Aligning for Client Satisfaction

IStock_000009613557XSmallNext Monday I am moderating a panel on “Entrepreneurship” at RSA Conference, the world’s largest IT Security tradeshow (and a long-time client).  In preparation for the session, I’ve been having some brief 1:1 meetings with the panelists, all of whom are successful company founders.

One theme has threaded across all these calls: the need for ongoing customer validation.

As an entrepreneur, it is easy to get “stuck in the weeds” of running the business.  For as many decisions you may need to make about the company’s strategy, there could easily be a dozen small-bore decisions, e.g., “We’re running out of offices — where are we going to put that new exec’s desk?”

It’s important to rise above all that.  You don’t become an entrepreneur to play small ball.

As an entrepreneur myself, I try to continually raise the question, “What do MOST clients care the MOST about?” Invariably, as a PR agency, the answer has been “Media Coverage” although in recent years the meaning of “media coverage” has morphed due to Social Media: for some clients, “tweets count as coverage.”

So if MOST clients care MOST about “coverage,” we must ask ourselves: are we providing stellar training to the SHIFTers responsible for garnering the coverage?  are we scheduling specific blocks of time for each of these employees to work the phones/email?  are our pitching practices consistent across all teams?  are our monitoring systems up to snuff?  are our measurement guidelines properly aligned across all programs?  etc.

It’s not enough to ask these questions once, or even once per year.  Because “coverage” is so important to our clients, these are questions we really need to ask ourselves every month.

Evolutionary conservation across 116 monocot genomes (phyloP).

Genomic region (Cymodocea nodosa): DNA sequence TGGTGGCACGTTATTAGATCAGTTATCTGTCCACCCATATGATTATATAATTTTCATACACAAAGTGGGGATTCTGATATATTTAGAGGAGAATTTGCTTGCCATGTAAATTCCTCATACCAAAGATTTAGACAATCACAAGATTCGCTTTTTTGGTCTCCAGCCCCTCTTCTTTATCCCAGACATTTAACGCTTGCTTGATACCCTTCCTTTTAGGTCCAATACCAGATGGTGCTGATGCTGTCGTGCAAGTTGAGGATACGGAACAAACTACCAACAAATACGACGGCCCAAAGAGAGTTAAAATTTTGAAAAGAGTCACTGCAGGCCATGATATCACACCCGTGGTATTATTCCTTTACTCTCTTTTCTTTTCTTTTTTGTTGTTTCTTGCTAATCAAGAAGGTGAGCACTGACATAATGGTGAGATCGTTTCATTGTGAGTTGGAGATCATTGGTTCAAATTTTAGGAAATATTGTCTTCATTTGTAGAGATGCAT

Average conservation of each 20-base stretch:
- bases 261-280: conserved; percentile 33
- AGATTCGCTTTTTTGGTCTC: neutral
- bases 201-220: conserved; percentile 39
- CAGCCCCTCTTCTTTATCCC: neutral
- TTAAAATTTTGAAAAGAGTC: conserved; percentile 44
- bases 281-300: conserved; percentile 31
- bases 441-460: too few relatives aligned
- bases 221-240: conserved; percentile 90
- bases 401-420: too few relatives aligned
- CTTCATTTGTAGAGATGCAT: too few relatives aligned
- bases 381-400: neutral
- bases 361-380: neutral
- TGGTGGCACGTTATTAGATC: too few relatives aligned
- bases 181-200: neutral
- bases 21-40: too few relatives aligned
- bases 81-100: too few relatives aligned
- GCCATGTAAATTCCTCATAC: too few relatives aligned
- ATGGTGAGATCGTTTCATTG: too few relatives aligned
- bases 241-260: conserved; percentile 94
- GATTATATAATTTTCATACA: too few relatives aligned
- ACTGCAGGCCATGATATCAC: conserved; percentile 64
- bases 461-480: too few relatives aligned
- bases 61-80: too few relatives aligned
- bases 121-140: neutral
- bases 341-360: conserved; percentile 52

IStock_000003039589XSmallAnd it gets pretty tactical (because it needs to).  For example, on a semi-regular basis, I will gather the junior staff in a conference room and have them “Pitch the Principal.” I act as a jerky reporter/blogger and challenge each person in the room to pitch me on one of their clients, in front of their peers.  Each account pro is then “coached in the moment” by me, and by their colleagues, about how they can be more relevant and impactful.

Such sessions can be harrowing for newbies, yet we keep it positive and by the end, most folks agree it’s been invaluable.  Everybody wins in the end — especially the clients, who can be confident that the SHIFTers charged with carrying their banner to the media have been through the wringer!

I offer this as just one example of how agencies must keep a pulse on what’s important to clients.  Just as we abhor it when clients chase after shiny objects, we can’t make the same mistake; we must stay focused on what counts most, to most clients, and align our processes towards successful outcomes.

Meanwhile, yea, I’ve got to find a place to put that desk…

Posted on: February 26, 2010 at 10:03 am By Todd Defren
3 Responses to “Aligning for Client Satisfaction”


  • Emily Heeb says:

    You have driven home the most important thing PR professionals must remember in order to be successful and keep clients happy: it’s all about what people want. What do they care about? Why do they want to know about this or see this? If you lose sight of this, then your doomed because your clients will begin to see that a majority of their target audience is not paying attention to the brochure you are distributing. The simple solution to that problem: make it brochure that they care about. As a entrepreneur in the PR world, you do get drawn into things that have nothing to do with your clients and more to do with your house of business. But like you said, you must rise above it and look past it in order to hone in on what’s really important. If you are not connecting with the people your clients want you to connect with, then you are not doing the job that is asked of you. Not good. The clients and their wants and needs are what are important. Balance is key in being successful as an entrepreneur. Entrepreneurs in the PR field must balance their clients’ needs with their own business needs.

  • It’s the whole reason a business continues to exist … especially in the current economic cycle.

    Christine Hueber

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